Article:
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Orville Elias Babcock
December 25, 1835(1835-12-25) – June 2, 1884 (aged 48)
Orville E. Babcock - Brady-Handy.jpg
Orville E. Babcock
Place of birth Franklin, Vermont
Place of death Mosquito Inlet, Florida
Place of burial Arlington National Cemetery Arlington, Virginia
Allegiance United States of America
Union
Service/branch Union Army
Rank Brevet Brigadier General
Unit Engineer Corps
Battles/wars American Civil War:

Vicksburg

Blue Springs

Knoxville

Other work Private Secretary for President Ulysses S. Grant (1869-1877)

Orville Elias Babcock (December 25, 1835 – June 2, 1884) was an American Civil War General in the Union Army. In 1869, Babcock was appointed Private Secretary by President Grant and served until 1877. Babcock was also appointed Superintendant of Public Buildings and Inspector of Lighthouses by Grant. Babcock served as chief engineer overseeing plans for the construction of Mosquito Inlet Lighthouse until 1884, when he accidentally drowed off Mosquito Inlet, Florida.

Biography

Orville Babcock was born in Franklin, Vermont, Babcock graduated third in a class of forty-five from West Point in 1861. During the American Civil War he served as Nathaniel P. Banks' aide-de-camp until August 1861. He then was assigned to help construct the defenses around Washington, D.C. On November 17, 1861, he was promoted to first lieutenant and assigned to the Left Grand Division as the Chief Engineer. Babcock was promoted to lieutenant colonel on January 1, 1863, and was named the Assistant Inspector General of the VI Corps until February 6, when he was named the Assistant Inspector General and Chief Engineer of the IX Corps. He fought with the IX Corps at the Battle of Vicksburg and the Battle of Blue Springs, and the Battle of Campbell's Station.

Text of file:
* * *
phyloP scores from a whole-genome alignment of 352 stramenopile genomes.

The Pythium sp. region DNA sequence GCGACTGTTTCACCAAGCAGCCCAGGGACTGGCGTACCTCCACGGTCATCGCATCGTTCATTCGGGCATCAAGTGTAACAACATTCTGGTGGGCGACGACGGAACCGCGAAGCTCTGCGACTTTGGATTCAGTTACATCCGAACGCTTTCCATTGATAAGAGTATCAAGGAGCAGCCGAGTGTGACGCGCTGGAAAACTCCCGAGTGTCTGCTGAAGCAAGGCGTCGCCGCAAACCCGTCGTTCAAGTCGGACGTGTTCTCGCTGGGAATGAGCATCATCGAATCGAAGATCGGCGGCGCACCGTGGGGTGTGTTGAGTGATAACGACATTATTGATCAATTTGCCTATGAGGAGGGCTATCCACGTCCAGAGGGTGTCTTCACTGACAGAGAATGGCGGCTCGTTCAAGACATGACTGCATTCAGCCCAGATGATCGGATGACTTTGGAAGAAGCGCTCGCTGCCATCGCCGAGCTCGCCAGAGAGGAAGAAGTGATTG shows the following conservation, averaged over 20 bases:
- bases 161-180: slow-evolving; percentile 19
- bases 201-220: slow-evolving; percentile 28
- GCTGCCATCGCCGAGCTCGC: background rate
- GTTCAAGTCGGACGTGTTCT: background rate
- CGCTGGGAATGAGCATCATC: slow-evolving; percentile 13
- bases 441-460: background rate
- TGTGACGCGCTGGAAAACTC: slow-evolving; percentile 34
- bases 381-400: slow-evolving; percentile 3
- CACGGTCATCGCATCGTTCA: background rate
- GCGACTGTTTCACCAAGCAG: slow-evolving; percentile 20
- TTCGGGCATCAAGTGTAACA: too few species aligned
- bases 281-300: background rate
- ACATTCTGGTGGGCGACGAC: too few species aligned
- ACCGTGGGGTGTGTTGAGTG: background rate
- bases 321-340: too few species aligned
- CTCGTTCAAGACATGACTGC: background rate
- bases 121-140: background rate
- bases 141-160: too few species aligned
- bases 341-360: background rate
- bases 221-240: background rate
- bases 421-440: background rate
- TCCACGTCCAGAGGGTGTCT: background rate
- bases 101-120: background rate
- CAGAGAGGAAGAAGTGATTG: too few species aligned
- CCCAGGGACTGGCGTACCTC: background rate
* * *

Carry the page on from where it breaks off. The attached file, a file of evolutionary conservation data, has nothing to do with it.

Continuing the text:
After fighting in the Knoxville Campaign, he was became the Chief Engineer of the Department of the Ohio on January 23, 1863. On March 29, Babcock was promoted to lieutenant colonel and became the aide-de-camp to General Ulysses S. Grant where he participated in the Battle of the Wilderness, the Battle of Spotsylvania Court House and Battle of Cold Harbor. As Grant's aide-de-camp, it fell to Babcock to deliver Grant's surrender demand to General Robert E. Lee at Appomattox, Virginia, and to escort Lee to his meeting with Grant at the Appomattox Court House. Babcock was brevetted Brigadier General for his services during the Civil War.

After the war, he served as Grant's private secretary.[1] In 1869 Babcock was involved in the attempt to annex the Dominican Republic. While Grant believed the southern blacks might want to seek refuge in the Dominican Republic. Babcock, without informing the current Secretary of State, Hamilton Fish, negotiated an Agreement with the Dominicans. This attempt for a treaty split Senator Charles Sumner away from the Radical Republican Party. In December 1875, Babcock was indicted as a member of the Whiskey Ring, but was acquitted, partially due to testimony given by Grant and partially due to the prosecution leaking important documents to Babcock.[2] After the Whiskey Ring trial, Grant learned that Babcock had been involved with a plot to corner the gold market in 1869. President Grant then distanced Babcock from the White House retaining the position Superintendant of Public Works.

Mosquito Inlet, Florida, on the Atlantic Ocean as viewed from observation deck on the Mosquito Inlet Lighthouse. Site where Orville E. Babcock tragically drowned during a storm in 1884.

In September 1876, Babcock was also named in the Safe Burglary Conspiracy case when a critic of the Grant Administration was framed by bogus secret service officers and thieves. Babcock was acquitted during the trial. After the Safe Burglary trial, Grant distanced Babcock even further and placed him Inspector of Light Houses at Mosquito Inlet, Florida. As part of this job, Babcock, a capable engineer, was responsible for the planning and building of the Mosquito Inlet Lighthouse.[3] Before construction could begin, the boat during a storm bringing Babcock to shore from a schooner overturned in the Inlet, and he drowned in Mosquito Inlet, Florida at the age of 48.[3] After his body was recovered, Babcock was buried at Arlington National Cemetery in Section 2, Grave 3828.

See also

References

  1. ^ Reeves, Thomas C. (1975). Gentleman Boss. NY, NY: Alfred A. Knopf. pp. 59. ISBN 0-394-46095-2. 
  2. ^ Reeves, Thomas C. (1975). Gentleman Boss. NY, NY: Alfred A. Knopf. pp. 80–81. ISBN 0-394-46095-2. 
  3. ^ a b Mike Pesca (November 2, 2005). "Orville Babcock's Indictment and the CIA Leak Case". http://www.npr.org/templates/story/story.php?storyId=4986394. Retrieved 01-02-10. 







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